Bethlehem Backyards for Wildlife (student guest post)

This week at a meeting of Green Action, a student club at Lehigh University, a representative from Bethlehem Backyards for Wildlife came to our meeting to suggest that Lehigh certify a few more areas on campus as NWF (National Wildlife Federation) wildlife habitats. The location surrounding STEPS was certified a few years ago, but she was asking for our help in creating and identifying more sites.


Bethlehem Backyards for Wildlife is a much smaller branch of the Garden for Wildlife program run by the National Wildlife Federation. The goal of the program is to have people register their yards, local schools, or college campuses as Certified Wildlife Habitats.

What exactly does it take to certify an area as a good wildlife habitat? A range of resources need to be present, including food, water, shelter, and places for small animals and birds to raise young. To provide a source of food, you can establish plants that provide nectar, nuts, seeds, and berries and/or install feeders. Water sources might include a pond, fountain, creek, or simply a bird bath.  Low lying shrubs or bushes are ideal for providing shelter, and a place to raised young.  Bird houses or other types of artificial shelters can also be used.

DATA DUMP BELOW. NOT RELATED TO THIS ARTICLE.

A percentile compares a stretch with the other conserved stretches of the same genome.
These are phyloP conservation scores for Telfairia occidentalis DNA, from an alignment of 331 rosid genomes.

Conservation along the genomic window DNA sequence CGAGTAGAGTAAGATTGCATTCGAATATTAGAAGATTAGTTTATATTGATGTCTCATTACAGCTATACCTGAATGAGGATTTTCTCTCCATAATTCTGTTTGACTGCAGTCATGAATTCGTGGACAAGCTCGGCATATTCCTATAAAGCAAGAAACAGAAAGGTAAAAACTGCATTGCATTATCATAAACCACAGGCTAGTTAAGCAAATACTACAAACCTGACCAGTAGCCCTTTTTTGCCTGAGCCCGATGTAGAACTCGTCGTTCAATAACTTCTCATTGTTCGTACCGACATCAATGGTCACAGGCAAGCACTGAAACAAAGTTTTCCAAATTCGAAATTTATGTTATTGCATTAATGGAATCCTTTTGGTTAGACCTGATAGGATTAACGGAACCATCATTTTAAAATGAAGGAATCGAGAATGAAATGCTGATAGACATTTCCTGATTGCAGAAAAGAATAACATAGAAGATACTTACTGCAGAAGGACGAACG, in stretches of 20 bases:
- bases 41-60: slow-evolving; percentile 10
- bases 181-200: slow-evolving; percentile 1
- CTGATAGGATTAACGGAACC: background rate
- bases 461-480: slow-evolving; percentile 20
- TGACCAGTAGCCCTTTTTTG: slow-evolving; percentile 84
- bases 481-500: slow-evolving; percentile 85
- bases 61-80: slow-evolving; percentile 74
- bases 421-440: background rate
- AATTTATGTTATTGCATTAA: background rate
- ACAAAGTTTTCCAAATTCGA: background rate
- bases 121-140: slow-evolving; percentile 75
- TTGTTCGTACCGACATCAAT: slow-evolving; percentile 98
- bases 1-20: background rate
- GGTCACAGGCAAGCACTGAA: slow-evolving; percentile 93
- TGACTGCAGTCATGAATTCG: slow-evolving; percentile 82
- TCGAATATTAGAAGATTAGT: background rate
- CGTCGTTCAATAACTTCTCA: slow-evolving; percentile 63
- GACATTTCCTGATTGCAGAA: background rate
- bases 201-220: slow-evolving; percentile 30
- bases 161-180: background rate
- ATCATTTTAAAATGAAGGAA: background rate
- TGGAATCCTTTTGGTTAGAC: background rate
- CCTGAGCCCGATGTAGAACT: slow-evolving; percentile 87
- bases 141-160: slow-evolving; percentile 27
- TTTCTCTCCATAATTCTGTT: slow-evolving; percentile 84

The program also encourages communities to “plant for biodiversity” by planting native species instead of non-native or invasive species. It also encourages participants to plant just a few individuals of various plant species instead of many of single kind.  Even more importantly, they support the use of natural, safer alternatives to chemical pesticides and fertilizers.

How did Bethlehem Backyards for Wildlife form? The Garden for Wildlife program of NWF offers a certification for Community Habitats, providing an incentive for backyards, schools, and even businesses and other public places to make protecting wildlife habitats a priority.  Interestingly, the entire city of Bethlehem is currently seeking certification. As well as creating wildlife habitats, the group holds gardening workshops and community clean ups.

So what can we do at Lehigh? We at the Green Club are going to determine what areas can already be certified on the campus, and assess ways that resources like water, food, and shelter can be added to other areas.  What can you do at home? Investigate how you can make your backyard more wildlife friendly and then certify it!  Currently there are 154,375 locations that have been certified. Hopefully you can help increase this number!!!!

-alk-

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Posted on February 4, 2012, in Conservation & Biodiversity (EES-28), Student Guest Posts and tagged , , , . Bookmark the permalink. Leave a comment.

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